In India, human lymphatic filariasis (LF) is the most common vector-borne disease after malaria. It is a roundworm nematode parasitic helminthiases group of diseases under Filarioidea type of infection. The parasites are found in the lymphatic system, damage the system leading to deformities of body organs. Of the eight human filarial parasites, Wuchereria bancrofti, Brugia malayi and B. timori are involved with the lymphatic system. Globally W. bancrofti is the most predominant species sharing 90% of the burden. In India, W. bancrofti and B. malayi are present. The revised control strategy was aimed at a single-dose mass drug administration (MDA) and home-based morbidity management. The Elimination of LF (ELF) was initiated in 2004 in 202 districts which were expanded later in 256 districts after a pilot study in LF endemic districts initiated in 1997. The initial start of ELF campaign was with a single drug, i.e. diethylcarbamazine (DEC), but later in 2007, a combination of two drugs DEC and albendazole (ALB) were given through MDA. Now a third drug ivermectin (IVM) has been added to accelerate the elimination process by 2020 which is the global goal of elimination under Global Programme to Eliminate Lymphatic Filariasis (GPELF).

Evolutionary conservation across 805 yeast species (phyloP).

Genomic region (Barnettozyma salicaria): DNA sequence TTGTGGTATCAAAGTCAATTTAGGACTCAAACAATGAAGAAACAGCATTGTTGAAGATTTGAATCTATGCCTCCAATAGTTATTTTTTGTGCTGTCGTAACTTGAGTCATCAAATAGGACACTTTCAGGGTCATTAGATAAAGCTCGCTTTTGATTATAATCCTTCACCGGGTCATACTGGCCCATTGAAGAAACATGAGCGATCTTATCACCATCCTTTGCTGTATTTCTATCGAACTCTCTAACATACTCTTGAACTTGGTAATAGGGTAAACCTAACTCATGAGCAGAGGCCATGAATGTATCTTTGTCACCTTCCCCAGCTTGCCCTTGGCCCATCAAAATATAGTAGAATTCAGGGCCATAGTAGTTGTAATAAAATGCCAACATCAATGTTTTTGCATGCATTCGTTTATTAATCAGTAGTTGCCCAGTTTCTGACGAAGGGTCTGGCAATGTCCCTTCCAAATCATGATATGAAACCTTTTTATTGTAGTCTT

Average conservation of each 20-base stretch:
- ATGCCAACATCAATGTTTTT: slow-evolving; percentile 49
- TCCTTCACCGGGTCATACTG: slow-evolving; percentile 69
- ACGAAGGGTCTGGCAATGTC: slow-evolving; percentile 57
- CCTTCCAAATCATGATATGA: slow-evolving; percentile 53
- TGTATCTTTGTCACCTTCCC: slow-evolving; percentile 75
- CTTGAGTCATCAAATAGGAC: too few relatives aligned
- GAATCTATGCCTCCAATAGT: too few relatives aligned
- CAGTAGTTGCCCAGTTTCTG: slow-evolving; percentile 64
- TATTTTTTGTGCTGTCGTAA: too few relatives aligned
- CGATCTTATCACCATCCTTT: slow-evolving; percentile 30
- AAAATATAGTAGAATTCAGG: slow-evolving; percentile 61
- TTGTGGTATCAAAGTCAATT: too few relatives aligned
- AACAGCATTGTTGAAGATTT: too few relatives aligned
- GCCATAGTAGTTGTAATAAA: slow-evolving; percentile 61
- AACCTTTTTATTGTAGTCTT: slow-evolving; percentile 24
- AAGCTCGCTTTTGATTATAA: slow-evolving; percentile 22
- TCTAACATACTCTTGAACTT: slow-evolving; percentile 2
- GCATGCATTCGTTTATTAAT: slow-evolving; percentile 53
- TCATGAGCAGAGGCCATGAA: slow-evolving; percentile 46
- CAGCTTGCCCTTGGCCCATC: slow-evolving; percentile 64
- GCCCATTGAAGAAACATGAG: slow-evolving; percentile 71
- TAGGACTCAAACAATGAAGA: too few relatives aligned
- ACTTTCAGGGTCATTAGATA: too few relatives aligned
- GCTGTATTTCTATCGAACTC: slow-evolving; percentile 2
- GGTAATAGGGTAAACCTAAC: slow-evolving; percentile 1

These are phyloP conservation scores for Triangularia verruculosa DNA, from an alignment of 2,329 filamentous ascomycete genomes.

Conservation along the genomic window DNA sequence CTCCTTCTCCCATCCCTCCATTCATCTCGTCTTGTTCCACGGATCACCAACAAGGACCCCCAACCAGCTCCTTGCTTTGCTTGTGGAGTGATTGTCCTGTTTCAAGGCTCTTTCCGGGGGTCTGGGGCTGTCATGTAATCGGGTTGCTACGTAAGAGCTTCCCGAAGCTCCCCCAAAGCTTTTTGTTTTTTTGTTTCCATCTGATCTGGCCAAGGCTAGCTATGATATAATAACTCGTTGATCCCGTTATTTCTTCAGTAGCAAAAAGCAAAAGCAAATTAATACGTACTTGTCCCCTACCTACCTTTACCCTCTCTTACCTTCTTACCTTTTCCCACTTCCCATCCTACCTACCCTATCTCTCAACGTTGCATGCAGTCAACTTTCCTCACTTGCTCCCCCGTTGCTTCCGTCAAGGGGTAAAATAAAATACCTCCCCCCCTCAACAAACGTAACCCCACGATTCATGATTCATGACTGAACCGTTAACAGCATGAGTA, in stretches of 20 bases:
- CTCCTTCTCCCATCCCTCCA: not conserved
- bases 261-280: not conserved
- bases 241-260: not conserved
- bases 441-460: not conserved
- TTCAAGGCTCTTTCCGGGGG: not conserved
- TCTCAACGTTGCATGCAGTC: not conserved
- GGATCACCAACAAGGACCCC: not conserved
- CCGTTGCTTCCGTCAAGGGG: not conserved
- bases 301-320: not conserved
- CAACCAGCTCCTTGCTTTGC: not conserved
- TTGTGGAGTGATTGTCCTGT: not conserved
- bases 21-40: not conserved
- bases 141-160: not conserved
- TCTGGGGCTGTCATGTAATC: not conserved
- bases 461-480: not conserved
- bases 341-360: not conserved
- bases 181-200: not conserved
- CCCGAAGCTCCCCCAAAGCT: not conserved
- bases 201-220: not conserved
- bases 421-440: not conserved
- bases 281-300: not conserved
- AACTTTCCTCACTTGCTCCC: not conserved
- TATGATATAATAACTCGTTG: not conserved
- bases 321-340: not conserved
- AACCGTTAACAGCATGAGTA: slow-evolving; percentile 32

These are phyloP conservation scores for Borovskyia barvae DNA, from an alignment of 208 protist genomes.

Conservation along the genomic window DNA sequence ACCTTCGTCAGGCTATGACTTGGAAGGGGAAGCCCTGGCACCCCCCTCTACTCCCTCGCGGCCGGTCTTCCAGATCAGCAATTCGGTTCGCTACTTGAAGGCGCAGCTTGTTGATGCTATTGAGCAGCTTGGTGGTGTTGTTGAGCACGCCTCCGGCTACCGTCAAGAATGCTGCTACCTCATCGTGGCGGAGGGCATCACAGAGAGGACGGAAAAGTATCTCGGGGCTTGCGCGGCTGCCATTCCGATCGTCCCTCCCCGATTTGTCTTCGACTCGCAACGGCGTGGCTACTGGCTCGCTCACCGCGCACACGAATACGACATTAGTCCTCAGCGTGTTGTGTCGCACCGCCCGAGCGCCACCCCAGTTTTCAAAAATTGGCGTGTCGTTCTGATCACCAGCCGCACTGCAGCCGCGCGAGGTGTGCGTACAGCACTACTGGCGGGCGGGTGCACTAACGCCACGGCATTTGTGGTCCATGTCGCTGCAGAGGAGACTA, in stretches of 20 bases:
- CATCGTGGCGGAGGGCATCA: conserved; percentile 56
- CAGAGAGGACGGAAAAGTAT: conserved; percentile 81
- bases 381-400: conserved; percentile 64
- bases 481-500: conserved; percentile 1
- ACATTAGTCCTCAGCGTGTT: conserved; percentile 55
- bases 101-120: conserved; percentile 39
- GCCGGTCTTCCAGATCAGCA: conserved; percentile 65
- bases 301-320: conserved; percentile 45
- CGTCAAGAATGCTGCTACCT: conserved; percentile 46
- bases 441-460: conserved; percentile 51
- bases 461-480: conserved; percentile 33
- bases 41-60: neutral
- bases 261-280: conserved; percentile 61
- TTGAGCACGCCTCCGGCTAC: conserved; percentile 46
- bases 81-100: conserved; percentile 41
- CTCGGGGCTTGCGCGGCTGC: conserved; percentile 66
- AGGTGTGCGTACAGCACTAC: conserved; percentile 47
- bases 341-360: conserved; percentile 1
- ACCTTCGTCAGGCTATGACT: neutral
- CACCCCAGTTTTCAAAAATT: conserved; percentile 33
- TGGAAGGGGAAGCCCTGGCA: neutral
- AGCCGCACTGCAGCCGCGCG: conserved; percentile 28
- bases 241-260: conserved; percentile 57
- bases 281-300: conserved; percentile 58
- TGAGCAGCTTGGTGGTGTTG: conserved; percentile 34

Part of the book: Parasitology and Microbiology Research